The WHO laboratory manual (WHO, 2010) mentioned the CASA system as a reliable method for the evaluation of sperm kinematics in human. Our data showed that the chamber used for this analysis could affect the results, thus guidelines for the specimen analysis using CASA should consider this variability.
In conclusion, this study showed that the kinetic of spermatozoa in the bull measured using CASA systems was significantly affected by the chamber used for the analysis. TM, PM and all velocities (VAP, VSL and VCL) were significantly higher in DR-loaded chambers compared with capillary-loaded chambers. This effect could be related in part to the Segre–Silderberg effect, as previously hypothesized, but could also be also the result of a possible detrimental effect of one of the components of these types of chamber (glue used to fix the coverslip, paint used for the serigraphy) even if specific studies are required to verify specifically this second possibility. The different distribution of spermatozoa in the different chambers was corroborated by the high discrepancy between the number of spermatozoa evaluated in the centre of the field compared with the number detected at the edge.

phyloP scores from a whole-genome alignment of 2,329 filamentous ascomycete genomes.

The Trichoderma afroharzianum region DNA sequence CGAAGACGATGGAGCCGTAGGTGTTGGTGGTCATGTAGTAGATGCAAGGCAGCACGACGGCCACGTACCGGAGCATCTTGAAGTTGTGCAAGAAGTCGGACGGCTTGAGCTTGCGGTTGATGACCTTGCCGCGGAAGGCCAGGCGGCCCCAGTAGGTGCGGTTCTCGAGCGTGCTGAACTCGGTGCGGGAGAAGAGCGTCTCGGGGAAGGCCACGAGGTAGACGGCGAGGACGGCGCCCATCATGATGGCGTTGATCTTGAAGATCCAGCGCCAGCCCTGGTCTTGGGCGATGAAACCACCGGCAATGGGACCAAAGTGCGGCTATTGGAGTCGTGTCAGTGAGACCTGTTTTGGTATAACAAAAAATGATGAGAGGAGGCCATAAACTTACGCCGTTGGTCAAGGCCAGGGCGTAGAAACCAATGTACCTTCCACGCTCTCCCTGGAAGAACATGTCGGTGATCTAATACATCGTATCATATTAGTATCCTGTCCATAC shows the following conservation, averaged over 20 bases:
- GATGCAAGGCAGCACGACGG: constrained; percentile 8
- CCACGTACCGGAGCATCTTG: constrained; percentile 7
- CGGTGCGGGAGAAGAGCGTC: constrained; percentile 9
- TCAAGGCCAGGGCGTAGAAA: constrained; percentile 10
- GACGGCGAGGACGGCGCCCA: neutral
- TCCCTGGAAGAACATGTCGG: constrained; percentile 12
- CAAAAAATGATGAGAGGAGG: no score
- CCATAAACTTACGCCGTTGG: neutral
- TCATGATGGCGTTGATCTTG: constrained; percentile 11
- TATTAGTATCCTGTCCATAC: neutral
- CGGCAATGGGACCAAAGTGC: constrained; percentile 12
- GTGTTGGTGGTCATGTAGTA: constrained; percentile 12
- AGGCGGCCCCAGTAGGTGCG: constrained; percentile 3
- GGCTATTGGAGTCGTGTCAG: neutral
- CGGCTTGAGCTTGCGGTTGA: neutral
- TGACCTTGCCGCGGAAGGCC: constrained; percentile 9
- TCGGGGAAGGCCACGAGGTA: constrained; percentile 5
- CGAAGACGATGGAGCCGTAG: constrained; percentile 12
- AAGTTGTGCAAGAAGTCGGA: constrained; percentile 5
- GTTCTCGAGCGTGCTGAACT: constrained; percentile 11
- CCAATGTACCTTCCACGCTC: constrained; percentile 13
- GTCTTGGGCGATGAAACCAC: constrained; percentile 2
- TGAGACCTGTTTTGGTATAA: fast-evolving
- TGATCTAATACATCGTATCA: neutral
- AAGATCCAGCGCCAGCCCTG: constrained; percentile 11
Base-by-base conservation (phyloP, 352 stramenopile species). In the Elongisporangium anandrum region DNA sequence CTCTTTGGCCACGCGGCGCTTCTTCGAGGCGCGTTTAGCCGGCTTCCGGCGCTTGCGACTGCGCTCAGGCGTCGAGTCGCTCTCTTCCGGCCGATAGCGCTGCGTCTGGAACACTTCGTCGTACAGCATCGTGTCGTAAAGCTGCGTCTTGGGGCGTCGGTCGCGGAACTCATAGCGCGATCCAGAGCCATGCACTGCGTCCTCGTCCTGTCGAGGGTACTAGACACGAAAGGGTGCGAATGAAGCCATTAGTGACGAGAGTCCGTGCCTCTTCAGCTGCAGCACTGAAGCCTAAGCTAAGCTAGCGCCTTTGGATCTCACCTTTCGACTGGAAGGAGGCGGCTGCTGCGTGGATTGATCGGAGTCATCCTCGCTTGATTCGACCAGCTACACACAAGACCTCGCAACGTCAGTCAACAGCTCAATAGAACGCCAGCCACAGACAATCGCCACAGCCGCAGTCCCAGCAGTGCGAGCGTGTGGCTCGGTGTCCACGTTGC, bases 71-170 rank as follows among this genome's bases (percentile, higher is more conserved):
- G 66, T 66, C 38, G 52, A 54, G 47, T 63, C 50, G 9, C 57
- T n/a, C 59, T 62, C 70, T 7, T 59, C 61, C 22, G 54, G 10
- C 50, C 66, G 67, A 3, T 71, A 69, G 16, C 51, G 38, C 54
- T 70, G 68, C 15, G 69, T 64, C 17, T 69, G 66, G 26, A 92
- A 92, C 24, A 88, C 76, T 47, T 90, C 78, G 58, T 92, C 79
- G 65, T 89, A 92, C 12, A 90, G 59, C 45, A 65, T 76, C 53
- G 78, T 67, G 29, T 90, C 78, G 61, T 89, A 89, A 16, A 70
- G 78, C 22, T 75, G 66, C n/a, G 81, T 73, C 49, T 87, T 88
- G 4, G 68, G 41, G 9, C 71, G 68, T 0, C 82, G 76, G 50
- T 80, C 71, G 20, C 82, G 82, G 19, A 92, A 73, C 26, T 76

The repeatability of the values recorded for kinetic parameters by the CASA systems could be affected by the chamber used. Although the use of the Leja 4 chamber resulted in significant lower values for total and PM and sperm velocities, the repeated analysis of the same sample resulted in a high stability of the measures for all kinetic variables. On the other hand, the SL allowed the higher values of several sperm characteristics, but the repeatability was low in several cases. The MK seemed to ensure a high repeatability and higher values for TM, PM, VAP, VSL and VCL, but showed a significantly higher ALH compared with the other chambers. It must be remarked that a high stability of the results recorded with this device should not be considered as a high truthfulness of the analysis, since we do not have a real value from a golden standard analysis which compare it.
Data reported in this study suggested that the results recorded by the CASA systems should be evaluated on the basis of the chamber used for the analysis.